Lack of awareness, hot weather and energy shortage, damage around 25 per cent hides of sacrificial animals every Eid-ul-Azha, causing an estimated loss of about Rs 1.5 billion to both tanneries and hide dealers.
Pakistan Tanners Association (PTA) Regional Chairman Azam Malik claimed this while talking to APP here Friday. He added that apart from a direct loss of around Rs 1.5 billion due to animal skin damage, the country might suffer additional loss of over US $ 400 million foreign exchange if an extensive and widespread awareness drive was not launched for the preservation of hides and skins.
Malik, however, appreciated Punjab Livestock Department for timely arranging a meeting with PTA and other stakeholders and dispatching post cards bearing messages for preserving hides and skins on Eid to 25,000 Imams of Masjid in 36 districts of Punjab. In addition, the department also arranged publication and dispatch of 1.6 million pamphlets to district level formations of all NGOs, welfare organisations/educational and health care institutions in Punjab. He was of the view that it would benefit the farmers, stakeholders and to leather sector, the second largest exporting sector of Pakistan.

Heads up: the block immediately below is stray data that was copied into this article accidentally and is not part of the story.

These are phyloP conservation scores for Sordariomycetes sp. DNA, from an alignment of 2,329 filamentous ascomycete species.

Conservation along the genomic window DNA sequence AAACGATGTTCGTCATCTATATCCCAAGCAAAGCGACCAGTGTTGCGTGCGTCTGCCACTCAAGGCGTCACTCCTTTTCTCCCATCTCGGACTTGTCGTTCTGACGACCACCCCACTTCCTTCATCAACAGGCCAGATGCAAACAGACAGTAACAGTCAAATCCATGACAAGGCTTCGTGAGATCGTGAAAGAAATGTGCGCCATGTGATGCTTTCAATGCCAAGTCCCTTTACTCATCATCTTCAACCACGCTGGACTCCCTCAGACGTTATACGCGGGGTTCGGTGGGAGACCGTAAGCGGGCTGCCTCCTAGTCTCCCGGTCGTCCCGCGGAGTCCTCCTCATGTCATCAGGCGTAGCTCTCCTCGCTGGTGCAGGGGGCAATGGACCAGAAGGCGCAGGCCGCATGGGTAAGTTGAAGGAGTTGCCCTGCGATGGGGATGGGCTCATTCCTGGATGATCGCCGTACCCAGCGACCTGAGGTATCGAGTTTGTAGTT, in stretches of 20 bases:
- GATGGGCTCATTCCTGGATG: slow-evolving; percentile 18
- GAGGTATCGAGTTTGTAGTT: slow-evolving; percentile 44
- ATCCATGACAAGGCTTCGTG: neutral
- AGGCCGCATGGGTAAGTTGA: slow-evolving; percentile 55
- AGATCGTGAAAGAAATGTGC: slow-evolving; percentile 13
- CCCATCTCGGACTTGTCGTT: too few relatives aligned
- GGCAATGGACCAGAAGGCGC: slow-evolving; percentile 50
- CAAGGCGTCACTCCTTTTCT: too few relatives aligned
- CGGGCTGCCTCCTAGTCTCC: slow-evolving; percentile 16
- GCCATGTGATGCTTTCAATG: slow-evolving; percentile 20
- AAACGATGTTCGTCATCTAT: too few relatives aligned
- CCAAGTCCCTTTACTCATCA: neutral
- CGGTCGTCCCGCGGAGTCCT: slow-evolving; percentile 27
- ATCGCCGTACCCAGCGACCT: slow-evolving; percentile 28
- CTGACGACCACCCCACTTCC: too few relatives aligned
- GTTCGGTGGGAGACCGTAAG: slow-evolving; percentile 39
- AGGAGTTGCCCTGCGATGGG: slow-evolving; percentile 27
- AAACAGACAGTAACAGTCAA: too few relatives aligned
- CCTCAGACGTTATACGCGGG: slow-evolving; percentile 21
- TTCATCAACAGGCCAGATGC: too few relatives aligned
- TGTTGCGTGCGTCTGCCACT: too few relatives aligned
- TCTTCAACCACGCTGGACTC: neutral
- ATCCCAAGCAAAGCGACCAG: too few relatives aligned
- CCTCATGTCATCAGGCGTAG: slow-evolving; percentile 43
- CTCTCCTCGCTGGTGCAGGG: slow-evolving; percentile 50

Malik observed that Pakistan was one of the biggest markets of the raw hides and skins in Asia and about 30-40 per cent of the total production was generated only on the occasion of Eid. He said that Eid-ul-Azha had great importance for the rural economy, as tanning industry purchased about 30-40 per cent of its raw material during Eid.
For the last many years, he mentioned, tanneries had been facing gas and electricity shortage, which was necessary for processing hides before getting putrefaction and this problem damaged the raw hides. The skins, being a perishable item, could not be stored without processing and required an uninterrupted supply of electricity and gas, he maintained.
Azam Malik pointed out that hides were basic raw material for the leather industry to make leather garments, bags, footwear, wallets and gloves, asserting that all these goods were exported that generated a substantial amount of foreign exchange.
He was of the view that hides were generally damaged due to the hiring of unprofessional butchers, while a big percentage of the hides were wasted because of lacking appropriate knowledge of their preservation.
The PTA regional chairman suggested that if the charity and welfare organisations had taken due care in the slaughtering of sacrificial animals, used proper salting immediately after collection of hides and skins as well as made a quick delivery to the buying houses, the leather industry would transform them into finished leather qualitatively mostly for export.